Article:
How To Protect Your Camera And Gear From The Elements.

Do you want to go out and photograph birds in the rain? What about in the snow? Most people, even some die-hard birders, refuse to take their equipment outside to take photos in marginal weather. There are so many benefits of photographing birds in the rain or snow, and I will get to that in a minute.

So how do you go outdoors in inclement weather without destroying any camera gear? There are many options for protecting your camera and equipment. Following is a list of things you can do to keep safe from the elements.

Use camera rain covers.

Put a good lens hood on.

Keep an umbrella handy.

Store your gear in a waterproof bag.

Think about using thicker camera sleeves.

Shoot under covered areas.

Use waterproof camera housing.

Use desiccant packets.

Don’t change your lenses frequently.

Keep your hands dry when photographing in the rain, especially when changing your batteries and memory cards.

One of the best things you can do to protect your camera from the elements when photographing in them is using a rain cover. The rain cover will definitely help keep the rain off of your camera gear. Be very careful when moving the lens and camera up and down depending on the position of the birds you are trying to photograph. You don’t want to look at your photographs later and see there’s a bunch of raindrops that destroyed the great picture you thought you took. There are all kinds of options on the internet for finding rain covers for your camera. Think Tank Photo makes the best rain cover I have seen. Think Tank Photo hydrophobic is the best choice when it comes to rain covers. Their price ranges anywhere from $115 to about $125. The key features are the three-layer material for superior durability and a seam seal for maximum protection in a downpour or dusty conditions. You can check them out at Think Tank Photo.com. Think Tank Photo has small and medium-sized rain covers from around $35 to $40. Click Here.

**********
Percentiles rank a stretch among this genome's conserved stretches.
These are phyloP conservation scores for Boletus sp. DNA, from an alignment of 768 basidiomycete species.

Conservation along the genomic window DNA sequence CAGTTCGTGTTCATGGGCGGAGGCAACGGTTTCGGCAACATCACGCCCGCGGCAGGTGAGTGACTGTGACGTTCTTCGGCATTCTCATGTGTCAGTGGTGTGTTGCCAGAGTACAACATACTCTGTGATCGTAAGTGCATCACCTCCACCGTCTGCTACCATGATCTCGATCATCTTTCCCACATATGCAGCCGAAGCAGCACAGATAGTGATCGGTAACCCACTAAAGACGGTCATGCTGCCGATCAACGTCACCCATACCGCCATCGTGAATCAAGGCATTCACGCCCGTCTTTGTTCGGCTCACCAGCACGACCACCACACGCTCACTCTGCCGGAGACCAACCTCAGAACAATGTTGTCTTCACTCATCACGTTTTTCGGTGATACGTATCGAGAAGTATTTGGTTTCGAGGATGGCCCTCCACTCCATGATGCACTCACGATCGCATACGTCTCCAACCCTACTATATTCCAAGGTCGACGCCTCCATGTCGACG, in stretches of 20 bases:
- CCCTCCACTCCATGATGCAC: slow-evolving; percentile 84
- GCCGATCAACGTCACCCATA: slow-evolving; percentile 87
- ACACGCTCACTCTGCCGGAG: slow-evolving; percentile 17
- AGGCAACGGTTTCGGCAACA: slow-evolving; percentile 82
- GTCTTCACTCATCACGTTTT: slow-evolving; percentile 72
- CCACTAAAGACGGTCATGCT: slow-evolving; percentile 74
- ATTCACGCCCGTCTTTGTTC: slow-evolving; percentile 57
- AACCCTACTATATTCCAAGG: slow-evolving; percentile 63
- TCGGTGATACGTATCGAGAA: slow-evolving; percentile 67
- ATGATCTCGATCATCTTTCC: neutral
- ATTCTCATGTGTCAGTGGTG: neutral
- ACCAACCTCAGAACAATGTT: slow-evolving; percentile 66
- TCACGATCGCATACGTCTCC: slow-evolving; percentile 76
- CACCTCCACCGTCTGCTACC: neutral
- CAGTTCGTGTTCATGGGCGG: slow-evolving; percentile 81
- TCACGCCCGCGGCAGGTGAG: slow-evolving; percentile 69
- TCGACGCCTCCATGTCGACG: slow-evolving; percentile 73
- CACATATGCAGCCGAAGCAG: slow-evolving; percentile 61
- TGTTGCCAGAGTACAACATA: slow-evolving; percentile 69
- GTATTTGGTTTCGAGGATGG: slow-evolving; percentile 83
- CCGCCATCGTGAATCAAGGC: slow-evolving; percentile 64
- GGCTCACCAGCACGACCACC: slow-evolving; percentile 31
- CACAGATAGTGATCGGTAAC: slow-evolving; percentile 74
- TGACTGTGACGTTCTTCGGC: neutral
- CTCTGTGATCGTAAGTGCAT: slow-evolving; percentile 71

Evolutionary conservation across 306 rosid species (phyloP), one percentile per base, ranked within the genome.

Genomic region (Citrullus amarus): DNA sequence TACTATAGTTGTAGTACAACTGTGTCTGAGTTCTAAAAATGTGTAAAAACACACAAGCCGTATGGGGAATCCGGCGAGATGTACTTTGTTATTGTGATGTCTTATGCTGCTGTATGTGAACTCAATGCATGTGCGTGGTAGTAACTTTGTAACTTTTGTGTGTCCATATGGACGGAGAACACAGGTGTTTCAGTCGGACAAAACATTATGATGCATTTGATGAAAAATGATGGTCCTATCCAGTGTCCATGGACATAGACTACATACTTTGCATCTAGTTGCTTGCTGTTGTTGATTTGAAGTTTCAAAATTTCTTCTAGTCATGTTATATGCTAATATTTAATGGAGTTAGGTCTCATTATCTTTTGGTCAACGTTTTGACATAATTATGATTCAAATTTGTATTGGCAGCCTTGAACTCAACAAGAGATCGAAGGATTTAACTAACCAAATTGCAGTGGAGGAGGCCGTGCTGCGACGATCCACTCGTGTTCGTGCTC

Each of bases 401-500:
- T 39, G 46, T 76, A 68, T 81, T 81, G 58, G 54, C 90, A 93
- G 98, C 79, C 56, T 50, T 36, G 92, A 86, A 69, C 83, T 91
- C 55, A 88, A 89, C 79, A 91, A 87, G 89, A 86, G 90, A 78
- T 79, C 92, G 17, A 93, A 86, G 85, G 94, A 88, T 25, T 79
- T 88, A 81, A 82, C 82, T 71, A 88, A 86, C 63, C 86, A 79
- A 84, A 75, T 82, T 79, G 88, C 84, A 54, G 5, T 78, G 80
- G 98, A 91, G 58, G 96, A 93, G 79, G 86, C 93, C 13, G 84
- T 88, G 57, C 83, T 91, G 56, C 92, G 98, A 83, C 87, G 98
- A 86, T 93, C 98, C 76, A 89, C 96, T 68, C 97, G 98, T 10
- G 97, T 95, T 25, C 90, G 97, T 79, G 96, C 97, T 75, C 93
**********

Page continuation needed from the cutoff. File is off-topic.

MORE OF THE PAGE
An inexpensive option is to purchase camera sleeves for your camera. You can find a variety of camera sleeves priced from $7 to around $80 on https://www.bhphotovideo.com/.

Another thing you can do is put a good lens hood on the front of your lens. A lens hood used with a rain cover will help prevent getting raindrops on your glass. Plus, try not to change your lenses frequently, if possible.

You still want to keep an umbrella with you and a waterproof bag so you can store your gear. Waterproof bags are especially important when hiking back and forth to your photo location in inclement weather.

If possible, shoot under covered areas like trees or a ledge.

If you want to be sure your camera remains dry in any weather, you can purchase a waterproof camera housing. Some can be quite expensive.

You can also use the desiccant packets in your storage cases to help keep moisture away from your camera and gear.

The last tip is to keep your hands dry when photographing in any weather, especially when changing batteries and your memory cards.